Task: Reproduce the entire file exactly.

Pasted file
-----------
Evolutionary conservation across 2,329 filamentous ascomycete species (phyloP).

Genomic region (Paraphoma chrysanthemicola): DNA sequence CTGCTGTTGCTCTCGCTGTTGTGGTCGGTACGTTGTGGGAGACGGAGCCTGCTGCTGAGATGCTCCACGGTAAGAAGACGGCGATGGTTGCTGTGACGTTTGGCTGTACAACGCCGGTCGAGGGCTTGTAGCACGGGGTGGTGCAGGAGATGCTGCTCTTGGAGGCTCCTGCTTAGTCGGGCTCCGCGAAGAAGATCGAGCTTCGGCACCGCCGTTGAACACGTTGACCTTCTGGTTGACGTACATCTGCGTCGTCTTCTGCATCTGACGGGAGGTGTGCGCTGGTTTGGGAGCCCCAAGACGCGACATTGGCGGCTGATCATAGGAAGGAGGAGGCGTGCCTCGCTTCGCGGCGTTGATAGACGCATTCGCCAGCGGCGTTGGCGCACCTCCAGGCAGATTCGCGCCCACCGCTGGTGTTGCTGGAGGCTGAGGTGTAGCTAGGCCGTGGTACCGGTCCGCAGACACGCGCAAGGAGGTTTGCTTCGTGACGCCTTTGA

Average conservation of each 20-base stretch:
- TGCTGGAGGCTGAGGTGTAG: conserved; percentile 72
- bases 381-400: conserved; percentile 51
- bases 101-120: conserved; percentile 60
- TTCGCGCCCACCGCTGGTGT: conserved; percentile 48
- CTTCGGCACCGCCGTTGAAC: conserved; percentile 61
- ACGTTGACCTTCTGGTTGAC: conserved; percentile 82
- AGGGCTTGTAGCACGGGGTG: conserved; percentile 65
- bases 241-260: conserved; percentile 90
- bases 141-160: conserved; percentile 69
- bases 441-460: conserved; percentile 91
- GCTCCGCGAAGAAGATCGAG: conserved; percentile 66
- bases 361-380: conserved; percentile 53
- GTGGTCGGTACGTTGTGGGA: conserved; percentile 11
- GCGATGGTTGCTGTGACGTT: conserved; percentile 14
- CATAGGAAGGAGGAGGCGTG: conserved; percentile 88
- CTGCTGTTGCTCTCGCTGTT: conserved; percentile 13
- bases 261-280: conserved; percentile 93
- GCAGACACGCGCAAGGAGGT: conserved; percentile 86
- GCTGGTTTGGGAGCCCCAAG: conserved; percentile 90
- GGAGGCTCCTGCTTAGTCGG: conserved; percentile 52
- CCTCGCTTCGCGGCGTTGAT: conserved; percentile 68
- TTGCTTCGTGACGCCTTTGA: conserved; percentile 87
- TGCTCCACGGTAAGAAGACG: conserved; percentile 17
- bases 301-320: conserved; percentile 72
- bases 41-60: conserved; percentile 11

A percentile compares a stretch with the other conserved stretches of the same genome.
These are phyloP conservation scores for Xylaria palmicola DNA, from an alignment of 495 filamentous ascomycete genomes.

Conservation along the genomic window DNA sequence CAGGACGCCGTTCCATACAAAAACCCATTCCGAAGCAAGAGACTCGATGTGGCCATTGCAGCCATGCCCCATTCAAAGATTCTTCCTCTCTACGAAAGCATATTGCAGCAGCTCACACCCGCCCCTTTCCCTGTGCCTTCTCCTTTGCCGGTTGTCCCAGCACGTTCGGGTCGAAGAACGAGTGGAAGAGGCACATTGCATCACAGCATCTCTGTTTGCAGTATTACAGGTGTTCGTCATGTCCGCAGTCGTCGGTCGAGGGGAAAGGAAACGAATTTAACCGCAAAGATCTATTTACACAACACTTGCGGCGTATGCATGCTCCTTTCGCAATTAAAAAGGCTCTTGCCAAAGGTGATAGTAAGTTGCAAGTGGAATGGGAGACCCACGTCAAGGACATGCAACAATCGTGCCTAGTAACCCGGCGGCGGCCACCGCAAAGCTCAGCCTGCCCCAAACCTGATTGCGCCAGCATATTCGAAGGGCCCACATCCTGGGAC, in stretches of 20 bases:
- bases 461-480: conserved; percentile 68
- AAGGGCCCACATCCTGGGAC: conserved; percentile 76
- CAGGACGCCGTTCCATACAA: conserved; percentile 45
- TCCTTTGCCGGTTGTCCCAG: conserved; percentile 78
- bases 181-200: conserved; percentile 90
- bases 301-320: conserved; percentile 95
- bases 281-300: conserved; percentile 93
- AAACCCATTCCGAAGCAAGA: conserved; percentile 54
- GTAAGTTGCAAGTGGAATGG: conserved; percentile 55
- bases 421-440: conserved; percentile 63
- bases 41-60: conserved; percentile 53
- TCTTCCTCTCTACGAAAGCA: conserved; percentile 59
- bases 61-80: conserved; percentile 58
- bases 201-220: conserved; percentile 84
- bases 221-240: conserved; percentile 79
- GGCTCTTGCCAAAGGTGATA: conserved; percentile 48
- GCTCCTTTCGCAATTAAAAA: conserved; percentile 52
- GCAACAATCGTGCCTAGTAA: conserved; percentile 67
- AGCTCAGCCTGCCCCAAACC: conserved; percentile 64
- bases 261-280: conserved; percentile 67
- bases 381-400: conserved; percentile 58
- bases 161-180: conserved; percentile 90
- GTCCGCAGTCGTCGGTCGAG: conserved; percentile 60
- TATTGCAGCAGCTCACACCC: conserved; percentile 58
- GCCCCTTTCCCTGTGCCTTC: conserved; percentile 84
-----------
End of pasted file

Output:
Evolutionary conservation across 2,329 filamentous ascomycete species (phyloP).

Genomic region (Paraphoma chrysanthemicola): DNA sequence CTGCTGTTGCTCTCGCTGTTGTGGTCGGTACGTTGTGGGAGACGGAGCCTGCTGCTGAGATGCTCCACGGTAAGAAGACGGCGATGGTTGCTGTGACGTTTGGCTGTACAACGCCGGTCGAGGGCTTGTAGCACGGGGTGGTGCAGGAGATGCTGCTCTTGGAGGCTCCTGCTTAGTCGGGCTCCGCGAAGAAGATCGAGCTTCGGCACCGCCGTTGAACACGTTGACCTTCTGGTTGACGTACATCTGCGTCGTCTTCTGCATCTGACGGGAGGTGTGCGCTGGTTTGGGAGCCCCAAGACGCGACATTGGCGGCTGATCATAGGAAGGAGGAGGCGTGCCTCGCTTCGCGGCGTTGATAGACGCATTCGCCAGCGGCGTTGGCGCACCTCCAGGCAGATTCGCGCCCACCGCTGGTGTTGCTGGAGGCTGAGGTGTAGCTAGGCCGTGGTACCGGTCCGCAGACACGCGCAAGGAGGTTTGCTTCGTGACGCCTTTGA

Average conservation of each 20-base stretch:
- TGCTGGAGGCTGAGGTGTAG: conserved; percentile 72
- bases 381-400: conserved; percentile 51
- bases 101-120: conserved; percentile 60
- TTCGCGCCCACCGCTGGTGT: conserved; percentile 48
- CTTCGGCACCGCCGTTGAAC: conserved; percentile 61
- ACGTTGACCTTCTGGTTGAC: conserved; percentile 82
- AGGGCTTGTAGCACGGGGTG: conserved; percentile 65
- bases 241-260: conserved; percentile 90
- bases 141-160: conserved; percentile 69
- bases 441-460: conserved; percentile 91
- GCTCCGCGAAGAAGATCGAG: conserved; percentile 66
- bases 361-380: conserved; percentile 53
- GTGGTCGGTACGTTGTGGGA: conserved; percentile 11
- GCGATGGTTGCTGTGACGTT: conserved; percentile 14
- CATAGGAAGGAGGAGGCGTG: conserved; percentile 88
- CTGCTGTTGCTCTCGCTGTT: conserved; percentile 13
- bases 261-280: conserved; percentile 93
- GCAGACACGCGCAAGGAGGT: conserved; percentile 86
- GCTGGTTTGGGAGCCCCAAG: conserved; percentile 90
- GGAGGCTCCTGCTTAGTCGG: conserved; percentile 52
- CCTCGCTTCGCGGCGTTGAT: conserved; percentile 68
- TTGCTTCGTGACGCCTTTGA: conserved; percentile 87
- TGCTCCACGGTAAGAAGACG: conserved; percentile 17
- bases 301-320: conserved; percentile 72
- bases 41-60: conserved; percentile 11

A percentile compares a stretch with the other conserved stretches of the same genome.
These are phyloP conservation scores for Xylaria palmicola DNA, from an alignment of 495 filamentous ascomycete genomes.

Conservation along the genomic window DNA sequence CAGGACGCCGTTCCATACAAAAACCCATTCCGAAGCAAGAGACTCGATGTGGCCATTGCAGCCATGCCCCATTCAAAGATTCTTCCTCTCTACGAAAGCATATTGCAGCAGCTCACACCCGCCCCTTTCCCTGTGCCTTCTCCTTTGCCGGTTGTCCCAGCACGTTCGGGTCGAAGAACGAGTGGAAGAGGCACATTGCATCACAGCATCTCTGTTTGCAGTATTACAGGTGTTCGTCATGTCCGCAGTCGTCGGTCGAGGGGAAAGGAAACGAATTTAACCGCAAAGATCTATTTACACAACACTTGCGGCGTATGCATGCTCCTTTCGCAATTAAAAAGGCTCTTGCCAAAGGTGATAGTAAGTTGCAAGTGGAATGGGAGACCCACGTCAAGGACATGCAACAATCGTGCCTAGTAACCCGGCGGCGGCCACCGCAAAGCTCAGCCTGCCCCAAACCTGATTGCGCCAGCATATTCGAAGGGCCCACATCCTGGGAC, in stretches of 20 bases:
- bases 461-480: conserved; percentile 68
- AAGGGCCCACATCCTGGGAC: conserved; percentile 76
- CAGGACGCCGTTCCATACAA: conserved; percentile 45
- TCCTTTGCCGGTTGTCCCAG: conserved; percentile 78
- bases 181-200: conserved; percentile 90
- bases 301-320: conserved; percentile 95
- bases 281-300: conserved; percentile 93
- AAACCCATTCCGAAGCAAGA: conserved; percentile 54
- GTAAGTTGCAAGTGGAATGG: conserved; percentile 55
- bases 421-440: conserved; percentile 63
- bases 41-60: conserved; percentile 53
- TCTTCCTCTCTACGAAAGCA: conserved; percentile 59
- bases 61-80: conserved; percentile 58
- bases 201-220: conserved; percentile 84
- bases 221-240: conserved; percentile 79
- GGCTCTTGCCAAAGGTGATA: conserved; percentile 48
- GCTCCTTTCGCAATTAAAAA: conserved; percentile 52
- GCAACAATCGTGCCTAGTAA: conserved; percentile 67
- AGCTCAGCCTGCCCCAAACC: conserved; percentile 64
- bases 261-280: conserved; percentile 67
- bases 381-400: conserved; percentile 58
- bases 161-180: conserved; percentile 90
- GTCCGCAGTCGTCGGTCGAG: conserved; percentile 60
- TATTGCAGCAGCTCACACCC: conserved; percentile 58
- GCCCCTTTCCCTGTGCCTTC: conserved; percentile 84